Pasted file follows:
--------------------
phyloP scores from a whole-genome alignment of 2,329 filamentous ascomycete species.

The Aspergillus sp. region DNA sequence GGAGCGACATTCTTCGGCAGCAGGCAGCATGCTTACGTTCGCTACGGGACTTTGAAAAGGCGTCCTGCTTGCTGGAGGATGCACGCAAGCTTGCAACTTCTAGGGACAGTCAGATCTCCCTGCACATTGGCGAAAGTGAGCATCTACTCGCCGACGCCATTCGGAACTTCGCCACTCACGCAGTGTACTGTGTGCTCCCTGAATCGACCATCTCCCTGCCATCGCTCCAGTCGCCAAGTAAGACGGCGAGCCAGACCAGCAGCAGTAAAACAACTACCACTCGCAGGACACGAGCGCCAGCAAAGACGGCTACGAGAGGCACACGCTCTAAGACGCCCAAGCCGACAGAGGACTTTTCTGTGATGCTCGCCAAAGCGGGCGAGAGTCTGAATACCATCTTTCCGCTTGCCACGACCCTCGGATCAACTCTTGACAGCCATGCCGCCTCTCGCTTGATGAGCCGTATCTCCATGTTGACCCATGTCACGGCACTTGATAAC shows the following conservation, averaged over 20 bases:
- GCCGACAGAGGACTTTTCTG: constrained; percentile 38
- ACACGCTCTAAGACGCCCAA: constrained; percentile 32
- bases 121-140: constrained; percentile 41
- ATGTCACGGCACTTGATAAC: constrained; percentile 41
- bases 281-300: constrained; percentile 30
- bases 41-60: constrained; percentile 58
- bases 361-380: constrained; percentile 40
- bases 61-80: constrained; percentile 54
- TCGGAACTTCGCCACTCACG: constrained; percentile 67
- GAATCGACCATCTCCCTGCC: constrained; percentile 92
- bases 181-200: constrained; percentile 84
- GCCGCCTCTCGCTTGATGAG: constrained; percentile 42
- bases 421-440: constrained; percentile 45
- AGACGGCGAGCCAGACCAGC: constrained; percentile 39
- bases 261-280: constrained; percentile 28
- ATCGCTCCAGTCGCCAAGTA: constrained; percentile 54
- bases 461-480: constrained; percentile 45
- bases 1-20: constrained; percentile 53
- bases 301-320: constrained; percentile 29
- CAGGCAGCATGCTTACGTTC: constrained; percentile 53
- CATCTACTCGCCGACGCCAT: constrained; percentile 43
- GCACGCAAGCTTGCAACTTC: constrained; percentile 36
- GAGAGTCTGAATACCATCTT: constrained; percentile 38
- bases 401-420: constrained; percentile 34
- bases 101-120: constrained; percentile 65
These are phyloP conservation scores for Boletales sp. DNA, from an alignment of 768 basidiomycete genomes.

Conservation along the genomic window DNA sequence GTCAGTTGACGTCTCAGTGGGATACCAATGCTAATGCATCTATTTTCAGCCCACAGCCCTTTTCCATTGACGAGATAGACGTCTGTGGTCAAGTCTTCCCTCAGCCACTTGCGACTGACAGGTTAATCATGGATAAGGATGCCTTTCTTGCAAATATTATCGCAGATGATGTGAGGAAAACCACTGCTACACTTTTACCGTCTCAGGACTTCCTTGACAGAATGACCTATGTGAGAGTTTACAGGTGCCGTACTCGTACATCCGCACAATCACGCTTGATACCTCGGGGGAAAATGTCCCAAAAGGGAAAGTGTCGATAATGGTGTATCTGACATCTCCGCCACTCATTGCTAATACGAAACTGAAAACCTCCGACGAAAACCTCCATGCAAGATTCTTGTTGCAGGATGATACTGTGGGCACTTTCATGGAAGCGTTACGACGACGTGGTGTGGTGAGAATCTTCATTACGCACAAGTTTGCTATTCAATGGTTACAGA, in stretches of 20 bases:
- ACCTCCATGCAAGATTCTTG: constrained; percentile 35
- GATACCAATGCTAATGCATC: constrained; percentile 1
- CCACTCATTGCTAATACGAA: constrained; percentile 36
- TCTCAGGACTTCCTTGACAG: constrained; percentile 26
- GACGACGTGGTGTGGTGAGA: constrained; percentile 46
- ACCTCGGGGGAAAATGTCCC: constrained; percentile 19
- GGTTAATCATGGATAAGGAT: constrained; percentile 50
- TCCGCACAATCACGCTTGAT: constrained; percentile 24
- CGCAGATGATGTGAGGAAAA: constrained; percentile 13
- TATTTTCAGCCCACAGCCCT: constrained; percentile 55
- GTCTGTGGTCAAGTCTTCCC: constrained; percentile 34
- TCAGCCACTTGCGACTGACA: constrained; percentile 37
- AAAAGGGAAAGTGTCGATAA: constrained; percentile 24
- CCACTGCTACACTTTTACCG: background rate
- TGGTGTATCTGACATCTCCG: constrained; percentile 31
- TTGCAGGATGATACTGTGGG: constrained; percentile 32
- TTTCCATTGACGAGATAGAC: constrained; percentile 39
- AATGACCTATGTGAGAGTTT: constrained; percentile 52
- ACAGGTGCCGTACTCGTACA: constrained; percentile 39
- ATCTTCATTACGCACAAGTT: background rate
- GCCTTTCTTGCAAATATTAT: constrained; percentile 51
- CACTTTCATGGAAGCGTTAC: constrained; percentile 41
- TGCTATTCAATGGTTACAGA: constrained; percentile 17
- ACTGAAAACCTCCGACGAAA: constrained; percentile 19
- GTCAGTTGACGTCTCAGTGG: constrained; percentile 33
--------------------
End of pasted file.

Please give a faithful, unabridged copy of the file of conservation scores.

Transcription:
phyloP scores from a whole-genome alignment of 2,329 filamentous ascomycete species.

The Aspergillus sp. region DNA sequence GGAGCGACATTCTTCGGCAGCAGGCAGCATGCTTACGTTCGCTACGGGACTTTGAAAAGGCGTCCTGCTTGCTGGAGGATGCACGCAAGCTTGCAACTTCTAGGGACAGTCAGATCTCCCTGCACATTGGCGAAAGTGAGCATCTACTCGCCGACGCCATTCGGAACTTCGCCACTCACGCAGTGTACTGTGTGCTCCCTGAATCGACCATCTCCCTGCCATCGCTCCAGTCGCCAAGTAAGACGGCGAGCCAGACCAGCAGCAGTAAAACAACTACCACTCGCAGGACACGAGCGCCAGCAAAGACGGCTACGAGAGGCACACGCTCTAAGACGCCCAAGCCGACAGAGGACTTTTCTGTGATGCTCGCCAAAGCGGGCGAGAGTCTGAATACCATCTTTCCGCTTGCCACGACCCTCGGATCAACTCTTGACAGCCATGCCGCCTCTCGCTTGATGAGCCGTATCTCCATGTTGACCCATGTCACGGCACTTGATAAC shows the following conservation, averaged over 20 bases:
- GCCGACAGAGGACTTTTCTG: constrained; percentile 38
- ACACGCTCTAAGACGCCCAA: constrained; percentile 32
- bases 121-140: constrained; percentile 41
- ATGTCACGGCACTTGATAAC: constrained; percentile 41
- bases 281-300: constrained; percentile 30
- bases 41-60: constrained; percentile 58
- bases 361-380: constrained; percentile 40
- bases 61-80: constrained; percentile 54
- TCGGAACTTCGCCACTCACG: constrained; percentile 67
- GAATCGACCATCTCCCTGCC: constrained; percentile 92
- bases 181-200: constrained; percentile 84
- GCCGCCTCTCGCTTGATGAG: constrained; percentile 42
- bases 421-440: constrained; percentile 45
- AGACGGCGAGCCAGACCAGC: constrained; percentile 39
- bases 261-280: constrained; percentile 28
- ATCGCTCCAGTCGCCAAGTA: constrained; percentile 54
- bases 461-480: constrained; percentile 45
- bases 1-20: constrained; percentile 53
- bases 301-320: constrained; percentile 29
- CAGGCAGCATGCTTACGTTC: constrained; percentile 53
- CATCTACTCGCCGACGCCAT: constrained; percentile 43
- GCACGCAAGCTTGCAACTTC: constrained; percentile 36
- GAGAGTCTGAATACCATCTT: constrained; percentile 38
- bases 401-420: constrained; percentile 34
- bases 101-120: constrained; percentile 65
These are phyloP conservation scores for Boletales sp. DNA, from an alignment of 768 basidiomycete genomes.

Conservation along the genomic window DNA sequence GTCAGTTGACGTCTCAGTGGGATACCAATGCTAATGCATCTATTTTCAGCCCACAGCCCTTTTCCATTGACGAGATAGACGTCTGTGGTCAAGTCTTCCCTCAGCCACTTGCGACTGACAGGTTAATCATGGATAAGGATGCCTTTCTTGCAAATATTATCGCAGATGATGTGAGGAAAACCACTGCTACACTTTTACCGTCTCAGGACTTCCTTGACAGAATGACCTATGTGAGAGTTTACAGGTGCCGTACTCGTACATCCGCACAATCACGCTTGATACCTCGGGGGAAAATGTCCCAAAAGGGAAAGTGTCGATAATGGTGTATCTGACATCTCCGCCACTCATTGCTAATACGAAACTGAAAACCTCCGACGAAAACCTCCATGCAAGATTCTTGTTGCAGGATGATACTGTGGGCACTTTCATGGAAGCGTTACGACGACGTGGTGTGGTGAGAATCTTCATTACGCACAAGTTTGCTATTCAATGGTTACAGA, in stretches of 20 bases:
- ACCTCCATGCAAGATTCTTG: constrained; percentile 35
- GATACCAATGCTAATGCATC: constrained; percentile 1
- CCACTCATTGCTAATACGAA: constrained; percentile 36
- TCTCAGGACTTCCTTGACAG: constrained; percentile 26
- GACGACGTGGTGTGGTGAGA: constrained; percentile 46
- ACCTCGGGGGAAAATGTCCC: constrained; percentile 19
- GGTTAATCATGGATAAGGAT: constrained; percentile 50
- TCCGCACAATCACGCTTGAT: constrained; percentile 24
- CGCAGATGATGTGAGGAAAA: constrained; percentile 13
- TATTTTCAGCCCACAGCCCT: constrained; percentile 55
- GTCTGTGGTCAAGTCTTCCC: constrained; percentile 34
- TCAGCCACTTGCGACTGACA: constrained; percentile 37
- AAAAGGGAAAGTGTCGATAA: constrained; percentile 24
- CCACTGCTACACTTTTACCG: background rate
- TGGTGTATCTGACATCTCCG: constrained; percentile 31
- TTGCAGGATGATACTGTGGG: constrained; percentile 32
- TTTCCATTGACGAGATAGAC: constrained; percentile 39
- AATGACCTATGTGAGAGTTT: constrained; percentile 52
- ACAGGTGCCGTACTCGTACA: constrained; percentile 39
- ATCTTCATTACGCACAAGTT: background rate
- GCCTTTCTTGCAAATATTAT: constrained; percentile 51
- CACTTTCATGGAAGCGTTAC: constrained; percentile 41
- TGCTATTCAATGGTTACAGA: constrained; percentile 17
- ACTGAAAACCTCCGACGAAA: constrained; percentile 19
- GTCAGTTGACGTCTCAGTGG: constrained; percentile 33